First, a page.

Profile Source: Bethany World Prayer Center
Introduction / History
Located on the northwestern peninsular of Sulawesi, the Laudje are a sub-group of the Tomini. Their name is both a geographic and linguistic designation, and their close neighbors include the Gorontalo, the Buol, and the Kwandang. Other sub-groups of the Tomini include the Tolitoli, the Dondo, and the Dampelas.
It was formerly thought that all Tomini languages were mutually intelligible and that the different names merely referred to their dialects. However, recent research indicates that each group has its own separate language. The many Tomini languages probably resulted from the numerous trading empires that remained isolated from each other until the arrival of Islam in the sixteenth century.
Tomini cultural history can be divided into four periods: the coming of Islam, the Dutch colonial period, the Japanese occupation, and post-independence. Because the Tomini were bypassed by the Dutch missionaries, they have remained strong in their Islamic character.
What are Their Lives Like?
Indonesia is the fourth most populous nation and continues to grow rapidly. It has one of the most ethnically diverse populations in the world, with more than 750 distinct people groups, many of whom are Muslim. The history of the region is one of the rise and fall of petty kingdoms and their occasional union for purposes of defense and conquest. It seems likely that the region was originally inhabited by the Toradja peoples.
Traditionally, the Tomini (of which the Laudje are a sub-group) were governed by a sultanate, with each tribe being headed by a hereditary chief and his council of assistants. Four classes existed: the royalty, the nobility, the commoners, and the former slaves. After independence, some of the former rajas (kings) and their families found positions in government, while others became businessmen.
In the late 1950's, youth in Sulawesi led separatist movements against the Indonesian government. In the Tomini region, this peaked with the Permesta Rebellion of the 1960's. For several years thereafter, the area produced no marketable items. Since that time, however, the government has made an effort to improve the economy. Cloves were successfully introduced on plantations, and lumber firms were also begun.
The coastal Laudje are very active in clove production, as well as in copra (dried coconut meat yielding oil) and palm plantations. A number of Laudje earn their living as merchants, while others have become lumberjacks or sailors. The highland Laudje cultivate dry rice, maize, and sago (a type of palm). They also gather rattan (palms, the stems of which are used to make wickerwork, canes, and furniture) for coastal trade.
Laudje villages, which are located mainly on the coastal strips, are small and consist of houses built on stilts. Marriages within the villages follow a Muslim pattern and are arranged by a mediator. This "go-between" also negotiates the bride-price, the amount depending on the girl's social status. Marriages to cousins are preferred. While polygyny (having more than one wife) is permitted, it is rarely practiced. Once married, a couple usually lives with his or her family until their first child is born.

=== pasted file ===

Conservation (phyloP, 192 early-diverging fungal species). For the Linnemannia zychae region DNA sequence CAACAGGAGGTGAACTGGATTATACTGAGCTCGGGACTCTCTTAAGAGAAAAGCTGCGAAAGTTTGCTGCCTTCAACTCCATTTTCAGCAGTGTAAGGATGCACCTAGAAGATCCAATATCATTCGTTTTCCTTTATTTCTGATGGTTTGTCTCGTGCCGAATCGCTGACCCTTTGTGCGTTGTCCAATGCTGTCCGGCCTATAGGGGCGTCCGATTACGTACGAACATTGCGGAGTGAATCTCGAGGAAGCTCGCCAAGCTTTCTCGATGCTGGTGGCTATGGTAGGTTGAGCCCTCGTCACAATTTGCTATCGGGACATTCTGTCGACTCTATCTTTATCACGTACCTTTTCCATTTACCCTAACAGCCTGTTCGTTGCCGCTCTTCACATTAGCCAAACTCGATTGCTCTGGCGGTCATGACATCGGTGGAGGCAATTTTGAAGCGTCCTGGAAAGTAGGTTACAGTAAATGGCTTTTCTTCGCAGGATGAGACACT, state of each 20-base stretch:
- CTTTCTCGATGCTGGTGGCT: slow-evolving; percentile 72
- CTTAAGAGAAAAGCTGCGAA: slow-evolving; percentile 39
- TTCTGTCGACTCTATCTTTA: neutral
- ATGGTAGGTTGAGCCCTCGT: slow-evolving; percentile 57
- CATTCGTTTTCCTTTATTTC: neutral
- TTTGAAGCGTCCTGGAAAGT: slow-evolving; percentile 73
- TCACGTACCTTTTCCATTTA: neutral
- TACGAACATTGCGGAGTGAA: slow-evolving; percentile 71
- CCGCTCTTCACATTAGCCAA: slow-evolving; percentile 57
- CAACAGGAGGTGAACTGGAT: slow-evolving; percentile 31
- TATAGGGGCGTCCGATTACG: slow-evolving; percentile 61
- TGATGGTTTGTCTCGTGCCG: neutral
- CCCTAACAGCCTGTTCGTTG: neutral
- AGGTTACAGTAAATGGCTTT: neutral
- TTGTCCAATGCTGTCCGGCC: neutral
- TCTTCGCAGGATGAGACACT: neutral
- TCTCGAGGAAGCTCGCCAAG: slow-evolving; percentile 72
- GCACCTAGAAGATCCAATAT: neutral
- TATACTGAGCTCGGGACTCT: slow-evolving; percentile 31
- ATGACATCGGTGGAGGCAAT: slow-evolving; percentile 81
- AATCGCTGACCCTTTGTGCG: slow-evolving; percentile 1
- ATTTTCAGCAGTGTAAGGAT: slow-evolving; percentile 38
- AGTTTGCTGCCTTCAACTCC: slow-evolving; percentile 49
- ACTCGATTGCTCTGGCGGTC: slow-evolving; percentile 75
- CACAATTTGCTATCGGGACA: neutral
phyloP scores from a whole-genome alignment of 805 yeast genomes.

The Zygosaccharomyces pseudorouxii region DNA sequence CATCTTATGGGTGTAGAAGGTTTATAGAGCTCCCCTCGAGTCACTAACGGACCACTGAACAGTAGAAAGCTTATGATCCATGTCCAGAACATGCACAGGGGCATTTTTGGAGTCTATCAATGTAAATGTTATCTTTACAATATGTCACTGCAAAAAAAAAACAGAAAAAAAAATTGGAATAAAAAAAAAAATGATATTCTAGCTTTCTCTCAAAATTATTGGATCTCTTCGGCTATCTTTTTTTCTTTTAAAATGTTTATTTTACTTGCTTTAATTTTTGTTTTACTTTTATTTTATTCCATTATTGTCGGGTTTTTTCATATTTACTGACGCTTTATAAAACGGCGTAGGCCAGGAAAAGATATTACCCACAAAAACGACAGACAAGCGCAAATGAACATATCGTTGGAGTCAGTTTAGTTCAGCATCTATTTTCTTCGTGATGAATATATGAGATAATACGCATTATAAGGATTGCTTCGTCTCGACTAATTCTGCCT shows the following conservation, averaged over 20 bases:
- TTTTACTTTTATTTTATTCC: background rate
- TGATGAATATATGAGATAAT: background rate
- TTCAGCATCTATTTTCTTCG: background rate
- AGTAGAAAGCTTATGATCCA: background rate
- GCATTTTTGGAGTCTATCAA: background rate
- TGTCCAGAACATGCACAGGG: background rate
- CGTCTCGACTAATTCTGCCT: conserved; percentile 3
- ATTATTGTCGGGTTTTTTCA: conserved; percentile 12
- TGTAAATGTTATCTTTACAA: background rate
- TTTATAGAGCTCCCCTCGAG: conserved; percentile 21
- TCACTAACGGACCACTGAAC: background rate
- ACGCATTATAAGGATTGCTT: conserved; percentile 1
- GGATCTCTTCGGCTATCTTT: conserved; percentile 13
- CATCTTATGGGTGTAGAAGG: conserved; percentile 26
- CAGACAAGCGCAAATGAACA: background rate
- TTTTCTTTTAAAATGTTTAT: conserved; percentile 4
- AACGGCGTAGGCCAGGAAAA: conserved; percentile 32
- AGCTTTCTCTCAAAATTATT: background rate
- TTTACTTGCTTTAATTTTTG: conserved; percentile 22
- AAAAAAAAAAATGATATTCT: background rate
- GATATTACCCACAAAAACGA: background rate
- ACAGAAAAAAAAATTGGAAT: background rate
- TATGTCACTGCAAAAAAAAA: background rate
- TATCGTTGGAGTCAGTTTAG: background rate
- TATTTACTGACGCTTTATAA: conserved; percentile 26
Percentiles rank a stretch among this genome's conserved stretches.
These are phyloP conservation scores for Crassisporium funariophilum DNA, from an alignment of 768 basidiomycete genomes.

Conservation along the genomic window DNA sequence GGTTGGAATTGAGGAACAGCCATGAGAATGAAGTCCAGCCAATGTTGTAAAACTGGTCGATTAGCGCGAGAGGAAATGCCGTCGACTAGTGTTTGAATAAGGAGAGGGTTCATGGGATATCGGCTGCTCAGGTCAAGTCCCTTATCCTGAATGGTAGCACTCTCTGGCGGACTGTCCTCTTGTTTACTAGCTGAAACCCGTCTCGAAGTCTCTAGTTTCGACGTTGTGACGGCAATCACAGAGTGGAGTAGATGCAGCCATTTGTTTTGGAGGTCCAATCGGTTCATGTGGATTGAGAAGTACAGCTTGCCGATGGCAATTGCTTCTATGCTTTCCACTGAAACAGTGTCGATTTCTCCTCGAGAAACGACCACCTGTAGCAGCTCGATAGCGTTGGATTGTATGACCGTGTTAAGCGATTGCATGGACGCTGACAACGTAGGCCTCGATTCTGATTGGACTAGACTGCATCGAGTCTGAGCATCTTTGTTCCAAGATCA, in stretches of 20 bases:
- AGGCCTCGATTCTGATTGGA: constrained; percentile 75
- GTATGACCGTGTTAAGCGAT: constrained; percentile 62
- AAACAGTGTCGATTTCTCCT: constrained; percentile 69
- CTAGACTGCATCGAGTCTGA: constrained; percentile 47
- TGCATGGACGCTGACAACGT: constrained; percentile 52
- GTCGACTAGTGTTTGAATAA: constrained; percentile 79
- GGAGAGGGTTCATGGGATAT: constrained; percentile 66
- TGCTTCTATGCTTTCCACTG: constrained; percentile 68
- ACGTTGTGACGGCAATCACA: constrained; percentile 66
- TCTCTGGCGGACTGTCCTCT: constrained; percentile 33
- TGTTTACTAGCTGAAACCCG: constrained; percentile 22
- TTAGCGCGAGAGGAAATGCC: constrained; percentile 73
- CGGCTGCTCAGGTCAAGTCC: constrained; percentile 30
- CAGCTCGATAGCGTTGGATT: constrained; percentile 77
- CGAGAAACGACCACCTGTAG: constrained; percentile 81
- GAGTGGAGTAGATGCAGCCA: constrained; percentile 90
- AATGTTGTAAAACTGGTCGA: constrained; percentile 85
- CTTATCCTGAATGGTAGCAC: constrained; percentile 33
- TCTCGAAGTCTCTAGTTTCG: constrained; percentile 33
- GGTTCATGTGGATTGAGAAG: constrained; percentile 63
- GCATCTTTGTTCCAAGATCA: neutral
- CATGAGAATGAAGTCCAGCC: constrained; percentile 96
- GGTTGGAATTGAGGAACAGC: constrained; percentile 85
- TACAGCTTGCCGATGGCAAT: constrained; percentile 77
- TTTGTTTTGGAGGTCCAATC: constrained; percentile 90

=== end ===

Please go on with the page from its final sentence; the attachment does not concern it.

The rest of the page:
What are Their Beliefs?
Islam is the dominant religion in Indonesia today and is practiced by a majority of the population. Before the fourteenth century, Hinduism was widespread in the area, but is now practiced by only a small number of people. A segment of the population is Christian, primarily Protestant; and many Chinese follow Buddhist-Taoist teachings. Animistic religions (belief that non-human objects have spirits) are followed by tribes in remote areas.
The Laudje are largely Muslim, and the rest are animists. The animists are called suku terasing, or "foreign tribes," and have been the object of government programs, including relocation.
What are Their Needs?
Although there are several hundred believers among the other Tomini tribes, there are no known Laudje believers. Few Christian resources in their native language are available. Increased prayer and missions efforts are essential to see a church planted among the Laudje.
* Ask the Lord to call full-time missionaries who will go to Indonesia to work among the Laudje.
* Ask the Lord to anoint the efforts of the missions agency that is currently focusing on the Laudje.
* Ask the Holy Spirit to open the spiritual eyes of the Laudje to the Truth of the Gospel.
* Ask God to raise up prayer teams who will begin breaking up the soil through worship and intercession.
* Pray that strong local churches will be planted among the Laudje.
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